Traumatic Cat Haem part 2

Acute Traumatic Coagulopathy and the Lethal Trauma Triad:

Acute Traumatic Coagulopathy (ATC) is an internal process that is initiated by major trauma due to a cascade of negatively impacting pathophysiological effects stemming from major trauma and hypoperfusion (due to hypovolaemic shock). These negative processes include activation of protein C, platelet dysfunction, and endothelial glycocalyx disruption. ATC has a significant effect on the body’s normal response to major haemorrhage as it disrupts its’ ability to arrest significant bleeding.

ATC is made worse through the 3 elements of the lethal trauma triad, Hypothermia, Acidosis, and further Coagulopathy:


Within trauma, hypothermia is determined by many as a temperature below 36⁰C. Hypothermia can be caused by several reasons in the traumatic setting:

  • Environmental factors
  • Length of time exposed/entrapped
  • Administration of cold Intra Venous (IV) fluids
  • Haemorrhage

Hypothermia has multiple negative pathophysiological effect on the patients’ ability to stem haemorrhage and maintain homeostasis.

  • Trauma induced hypothermia switches cellular energy production from aerobic to anaerobic. This increases blood acidity levels
  • The production of Thrombin is reduced which overall increases coagulation time
  • Platelet function is decreased with their activation, aggregation, and adhesion properties impaired
  • At further hypothermic levels <33⁰C, the blood’s clotting factors are further impaired, having a direct affect on the synthesis of fibrinogen

Any hypothermia in a major trauma patient with ATC will have drastic negative effects on their overall outcome. As part of patient management it is imperative that active warming is done through use of heat pads, blankets/foil blankets, use of warm fluids, and removal from the cold environment.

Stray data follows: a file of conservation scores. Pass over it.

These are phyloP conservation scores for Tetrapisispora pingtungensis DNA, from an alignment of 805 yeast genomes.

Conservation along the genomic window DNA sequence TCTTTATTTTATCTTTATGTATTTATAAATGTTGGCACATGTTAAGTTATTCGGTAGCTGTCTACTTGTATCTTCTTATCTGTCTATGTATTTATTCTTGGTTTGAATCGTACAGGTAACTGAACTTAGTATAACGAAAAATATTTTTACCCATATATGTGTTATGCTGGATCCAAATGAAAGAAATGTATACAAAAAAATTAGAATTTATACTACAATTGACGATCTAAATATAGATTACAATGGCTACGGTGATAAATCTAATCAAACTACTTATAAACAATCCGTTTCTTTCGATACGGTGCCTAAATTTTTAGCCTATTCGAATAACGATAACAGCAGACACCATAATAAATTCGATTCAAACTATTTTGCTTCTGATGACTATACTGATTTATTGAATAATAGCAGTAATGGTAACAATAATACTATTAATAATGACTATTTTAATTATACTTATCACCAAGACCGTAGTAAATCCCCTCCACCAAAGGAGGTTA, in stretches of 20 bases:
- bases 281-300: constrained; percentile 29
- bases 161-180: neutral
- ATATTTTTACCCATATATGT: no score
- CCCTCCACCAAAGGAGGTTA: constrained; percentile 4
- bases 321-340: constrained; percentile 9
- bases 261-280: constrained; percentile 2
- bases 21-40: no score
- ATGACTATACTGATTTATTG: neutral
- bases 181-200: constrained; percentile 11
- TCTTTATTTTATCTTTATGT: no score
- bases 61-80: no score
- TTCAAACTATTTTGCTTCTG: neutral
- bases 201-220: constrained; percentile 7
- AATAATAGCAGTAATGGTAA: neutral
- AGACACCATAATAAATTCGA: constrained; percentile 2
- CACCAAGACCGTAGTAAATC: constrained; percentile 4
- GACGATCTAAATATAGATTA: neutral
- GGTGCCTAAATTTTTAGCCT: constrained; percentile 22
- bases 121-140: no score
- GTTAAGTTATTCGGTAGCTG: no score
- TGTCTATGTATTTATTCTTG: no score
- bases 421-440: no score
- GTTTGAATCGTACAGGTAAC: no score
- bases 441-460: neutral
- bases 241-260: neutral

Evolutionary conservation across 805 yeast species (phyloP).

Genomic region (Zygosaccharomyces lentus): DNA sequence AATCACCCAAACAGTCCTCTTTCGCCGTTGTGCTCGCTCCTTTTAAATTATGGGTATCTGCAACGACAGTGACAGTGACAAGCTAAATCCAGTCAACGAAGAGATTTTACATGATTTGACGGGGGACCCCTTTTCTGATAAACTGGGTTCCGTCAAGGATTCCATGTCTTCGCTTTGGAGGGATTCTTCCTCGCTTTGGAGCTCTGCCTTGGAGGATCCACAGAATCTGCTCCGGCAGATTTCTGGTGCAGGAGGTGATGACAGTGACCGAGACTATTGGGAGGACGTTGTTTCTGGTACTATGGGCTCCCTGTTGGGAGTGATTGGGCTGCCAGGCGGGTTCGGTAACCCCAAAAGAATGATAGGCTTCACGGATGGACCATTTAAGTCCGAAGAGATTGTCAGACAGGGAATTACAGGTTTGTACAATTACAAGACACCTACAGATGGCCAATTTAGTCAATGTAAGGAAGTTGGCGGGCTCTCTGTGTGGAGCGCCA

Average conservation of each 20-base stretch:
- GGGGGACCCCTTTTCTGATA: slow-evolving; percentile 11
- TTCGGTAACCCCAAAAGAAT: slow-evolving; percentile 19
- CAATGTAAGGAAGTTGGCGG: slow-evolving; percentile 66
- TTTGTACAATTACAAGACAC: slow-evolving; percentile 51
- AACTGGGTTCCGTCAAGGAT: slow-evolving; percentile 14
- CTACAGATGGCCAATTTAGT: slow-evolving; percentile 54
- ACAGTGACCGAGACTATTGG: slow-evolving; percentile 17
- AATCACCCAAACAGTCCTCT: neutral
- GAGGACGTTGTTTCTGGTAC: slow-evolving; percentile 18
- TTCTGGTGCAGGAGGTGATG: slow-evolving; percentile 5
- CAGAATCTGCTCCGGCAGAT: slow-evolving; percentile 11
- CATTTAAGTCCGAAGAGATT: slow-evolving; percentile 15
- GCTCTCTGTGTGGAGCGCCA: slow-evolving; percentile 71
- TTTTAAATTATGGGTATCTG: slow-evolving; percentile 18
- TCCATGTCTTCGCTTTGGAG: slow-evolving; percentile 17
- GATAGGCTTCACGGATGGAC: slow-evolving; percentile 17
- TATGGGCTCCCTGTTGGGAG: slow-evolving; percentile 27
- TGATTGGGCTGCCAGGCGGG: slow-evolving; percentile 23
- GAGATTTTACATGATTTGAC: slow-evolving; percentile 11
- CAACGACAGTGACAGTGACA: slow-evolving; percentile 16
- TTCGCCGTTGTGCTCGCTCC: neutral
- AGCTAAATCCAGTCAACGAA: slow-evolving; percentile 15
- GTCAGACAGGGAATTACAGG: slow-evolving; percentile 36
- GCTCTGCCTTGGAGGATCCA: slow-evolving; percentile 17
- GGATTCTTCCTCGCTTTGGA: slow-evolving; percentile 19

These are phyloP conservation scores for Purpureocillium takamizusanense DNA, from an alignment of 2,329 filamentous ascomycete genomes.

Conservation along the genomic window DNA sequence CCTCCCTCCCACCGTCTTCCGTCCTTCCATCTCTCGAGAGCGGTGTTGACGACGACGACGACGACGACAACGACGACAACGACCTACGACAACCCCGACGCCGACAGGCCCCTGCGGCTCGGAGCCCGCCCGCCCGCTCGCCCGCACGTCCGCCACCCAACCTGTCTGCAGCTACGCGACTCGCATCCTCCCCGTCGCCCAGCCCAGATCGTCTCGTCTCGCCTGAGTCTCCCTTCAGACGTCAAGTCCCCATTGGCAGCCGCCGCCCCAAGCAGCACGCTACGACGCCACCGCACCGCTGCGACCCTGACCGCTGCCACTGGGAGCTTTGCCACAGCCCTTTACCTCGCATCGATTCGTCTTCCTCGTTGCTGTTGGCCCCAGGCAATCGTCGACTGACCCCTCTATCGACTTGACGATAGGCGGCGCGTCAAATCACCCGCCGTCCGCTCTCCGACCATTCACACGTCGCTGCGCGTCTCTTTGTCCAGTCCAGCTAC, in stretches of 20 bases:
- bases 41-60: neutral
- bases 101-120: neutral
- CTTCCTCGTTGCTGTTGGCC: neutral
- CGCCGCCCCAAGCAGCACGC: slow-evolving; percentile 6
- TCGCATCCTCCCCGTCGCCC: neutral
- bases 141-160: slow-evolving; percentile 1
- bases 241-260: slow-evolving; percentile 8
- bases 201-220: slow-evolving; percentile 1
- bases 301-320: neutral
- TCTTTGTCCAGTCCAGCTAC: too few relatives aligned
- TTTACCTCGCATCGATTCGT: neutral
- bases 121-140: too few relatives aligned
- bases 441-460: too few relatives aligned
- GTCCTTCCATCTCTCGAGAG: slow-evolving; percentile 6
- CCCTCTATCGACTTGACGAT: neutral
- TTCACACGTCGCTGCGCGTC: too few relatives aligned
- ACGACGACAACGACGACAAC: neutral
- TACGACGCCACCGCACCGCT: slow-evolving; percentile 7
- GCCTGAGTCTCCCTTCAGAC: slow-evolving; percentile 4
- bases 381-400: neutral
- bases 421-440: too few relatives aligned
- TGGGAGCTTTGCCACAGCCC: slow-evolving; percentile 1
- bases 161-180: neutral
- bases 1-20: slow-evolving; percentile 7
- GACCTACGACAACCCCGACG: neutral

ATC present in a major trauma patient will already cause disruption to the coagulation process. This coagulopathy can be made worse by the clinician through aggressive use of fluid therapy. Large boluses of fluids in the major trauma patient can cause disruption of clots through increased hydrostatic pressure, a dilution of coagulation factors, and a subsequent reduction in the patient’s body temperature.

When looking to administer fluid boluses, a targeted systolic of 60 mmHg or central carotid pulse should be aimed for in penetrating torso trauma, and systolic of 90 mmHg or peripheral radial pulse in blunt trauma or penetrating limb trauma. This is to try and stop hydrostatic pressure from dislodging any formed clots.

It is vital that clinicians look at reducing the effects of the ATC and the lethal trauma triad in order to best try and maintain the patients’ homeostatic balance.


Blood pH normal ranges between 7.35-7.45. Below that figure is classed as acidotic. As major haemorrhage occurs, this reduces the body’s oxygen carrying capability. As oxygen levels reduce, less is available for cellular respiration. Cellular activity switches from aerobic to anaerobic resulting in production of by-products such as carbon dioxide and lactic acid. Carbon dioxide and lactic acid in the blood result in a build-up of hydrogen ions (H+) and a subsequent decrease in the blood’s pH. To compound this process further, cell membranes become leaky, resulting in cellular oedema, which further impairs oxygen delivery to tissues.

Coagulation is less effective in acidic blood, with the activity of clotting factors reduced when the pH of blood falls below 7.3. Further drops in pH further impact the bloods’ clotting process.

Combating acidosis, administration of high flow Oxygen can help with cellular metabolism, providing greater oxygen supply to the cells and reducing the anaerobic acidosis effect.